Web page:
This new wind turbine shakes stylishly in the wind, producing electricity without spinning blades. “It completely looks like asparagus,” says David Suriol, one of the creators of this new wind turbine. A Spanish corporation called Vortex Bladeless has created a wind turbine that takes advantage of the vortices formed when wind moves around an obstacle. If you put any object in the way of the wind, it will produce a rippling vortex behind the barrier. This is a problem that has overwhelmed engineers for years: bridges have collapsed due to wind eddies. Vortex Bladeless engineers have made their turbine to take benefit of this vortex. The thin, cone-like turbine is made of carbon fiber and fiberglass with the motor at the end instead of the top (like old turbines) to increase durability. The design makes sure that the wind's vortex swirls synchronously along the complete cone. “The swirls have to work together to reach good performance,” Villarreal clarifies. There is also a circle of magnets at the base of the shaft that give the cycles a boost irrespective of wind speed.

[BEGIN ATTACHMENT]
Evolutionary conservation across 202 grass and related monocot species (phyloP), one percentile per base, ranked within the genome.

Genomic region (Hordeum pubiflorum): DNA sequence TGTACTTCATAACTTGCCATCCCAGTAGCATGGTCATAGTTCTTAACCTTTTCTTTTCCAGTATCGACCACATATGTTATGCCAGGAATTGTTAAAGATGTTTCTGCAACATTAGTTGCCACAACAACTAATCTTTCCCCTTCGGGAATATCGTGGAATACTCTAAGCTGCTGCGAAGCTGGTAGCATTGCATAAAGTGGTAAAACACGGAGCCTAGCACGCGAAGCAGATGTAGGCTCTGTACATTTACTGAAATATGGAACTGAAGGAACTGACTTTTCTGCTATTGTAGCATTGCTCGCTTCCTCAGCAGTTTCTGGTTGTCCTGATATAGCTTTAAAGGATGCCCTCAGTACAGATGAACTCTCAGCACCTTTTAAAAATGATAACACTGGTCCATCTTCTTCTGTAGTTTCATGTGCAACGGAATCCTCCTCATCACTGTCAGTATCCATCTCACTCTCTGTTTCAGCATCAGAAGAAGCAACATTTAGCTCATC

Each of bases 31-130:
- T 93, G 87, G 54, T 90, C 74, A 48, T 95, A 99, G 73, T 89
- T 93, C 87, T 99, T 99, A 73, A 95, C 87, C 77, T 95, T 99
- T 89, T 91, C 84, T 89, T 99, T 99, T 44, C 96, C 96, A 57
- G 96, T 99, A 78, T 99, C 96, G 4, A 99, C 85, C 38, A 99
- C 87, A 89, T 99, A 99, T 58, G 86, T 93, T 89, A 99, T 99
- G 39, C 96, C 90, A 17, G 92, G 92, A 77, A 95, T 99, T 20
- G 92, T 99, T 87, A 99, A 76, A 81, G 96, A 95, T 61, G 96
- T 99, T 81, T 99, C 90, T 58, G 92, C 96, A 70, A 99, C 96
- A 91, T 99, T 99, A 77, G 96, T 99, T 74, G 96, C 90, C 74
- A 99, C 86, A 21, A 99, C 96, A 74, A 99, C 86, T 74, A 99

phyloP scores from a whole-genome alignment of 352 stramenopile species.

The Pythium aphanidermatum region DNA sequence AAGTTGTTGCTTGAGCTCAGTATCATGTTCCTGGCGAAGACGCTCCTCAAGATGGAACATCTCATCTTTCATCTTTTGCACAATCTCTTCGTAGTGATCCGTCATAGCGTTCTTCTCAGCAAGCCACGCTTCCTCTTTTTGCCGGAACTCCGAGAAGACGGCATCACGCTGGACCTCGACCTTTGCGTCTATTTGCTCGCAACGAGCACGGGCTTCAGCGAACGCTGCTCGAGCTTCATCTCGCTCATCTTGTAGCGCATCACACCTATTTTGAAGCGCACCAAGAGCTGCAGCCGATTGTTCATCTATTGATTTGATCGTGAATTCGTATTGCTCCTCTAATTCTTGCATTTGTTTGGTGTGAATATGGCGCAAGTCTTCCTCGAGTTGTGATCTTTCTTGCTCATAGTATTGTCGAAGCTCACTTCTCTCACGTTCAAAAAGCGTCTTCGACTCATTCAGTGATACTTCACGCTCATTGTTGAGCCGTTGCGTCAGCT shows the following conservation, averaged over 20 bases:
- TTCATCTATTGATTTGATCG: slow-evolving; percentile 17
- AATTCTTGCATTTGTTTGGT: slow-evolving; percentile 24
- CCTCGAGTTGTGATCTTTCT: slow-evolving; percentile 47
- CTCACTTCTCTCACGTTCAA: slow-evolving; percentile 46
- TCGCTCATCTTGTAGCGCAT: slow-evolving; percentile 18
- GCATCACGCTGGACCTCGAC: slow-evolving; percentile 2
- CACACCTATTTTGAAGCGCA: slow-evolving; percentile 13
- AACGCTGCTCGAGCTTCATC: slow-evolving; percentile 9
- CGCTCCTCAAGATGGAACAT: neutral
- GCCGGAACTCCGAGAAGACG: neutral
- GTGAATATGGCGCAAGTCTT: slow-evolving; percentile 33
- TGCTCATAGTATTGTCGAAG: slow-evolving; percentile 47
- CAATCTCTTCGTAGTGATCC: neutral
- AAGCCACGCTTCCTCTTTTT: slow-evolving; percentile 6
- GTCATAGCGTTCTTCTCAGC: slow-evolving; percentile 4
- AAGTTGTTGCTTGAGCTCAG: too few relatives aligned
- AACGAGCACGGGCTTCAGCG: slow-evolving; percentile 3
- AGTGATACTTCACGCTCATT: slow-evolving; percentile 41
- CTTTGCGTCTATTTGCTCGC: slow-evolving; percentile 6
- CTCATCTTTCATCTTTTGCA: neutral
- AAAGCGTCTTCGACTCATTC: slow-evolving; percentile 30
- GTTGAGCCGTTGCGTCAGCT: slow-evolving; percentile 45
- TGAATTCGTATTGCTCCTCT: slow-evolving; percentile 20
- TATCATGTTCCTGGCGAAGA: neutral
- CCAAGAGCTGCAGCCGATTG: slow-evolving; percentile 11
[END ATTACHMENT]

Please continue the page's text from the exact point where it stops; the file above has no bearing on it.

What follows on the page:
|Image credit: Bladeless wind turbine by Vortex|
There are numerous advantages to the new Vortex design: It is inexpensive to manufacture than present pinwheel turbines. Maintenance prices are also minor because there is no resistance from mechanically moving parts (e.g., the blades on a current turbine), which lessens the need for oiling and bolt replacement. It is completely silent and birds can fly around them securely (though it has yet to be declared whether the turbine is nest-proof.) New wind machinery, however, always gets some doubt: Most wind-harvesting machineries only work at a segment of their most well-organized output. Wind turbines require plane, laminar airflow; the type you only actually find at about 100 meters (328 feet) above the ground.
The idea hasn't been very successful in the past, so it will be exciting to see how Vortex Bladeless tackles different challenges. While this device might not transform Earth's renewable power sources just yet, it's still interesting to see what engineers are creating.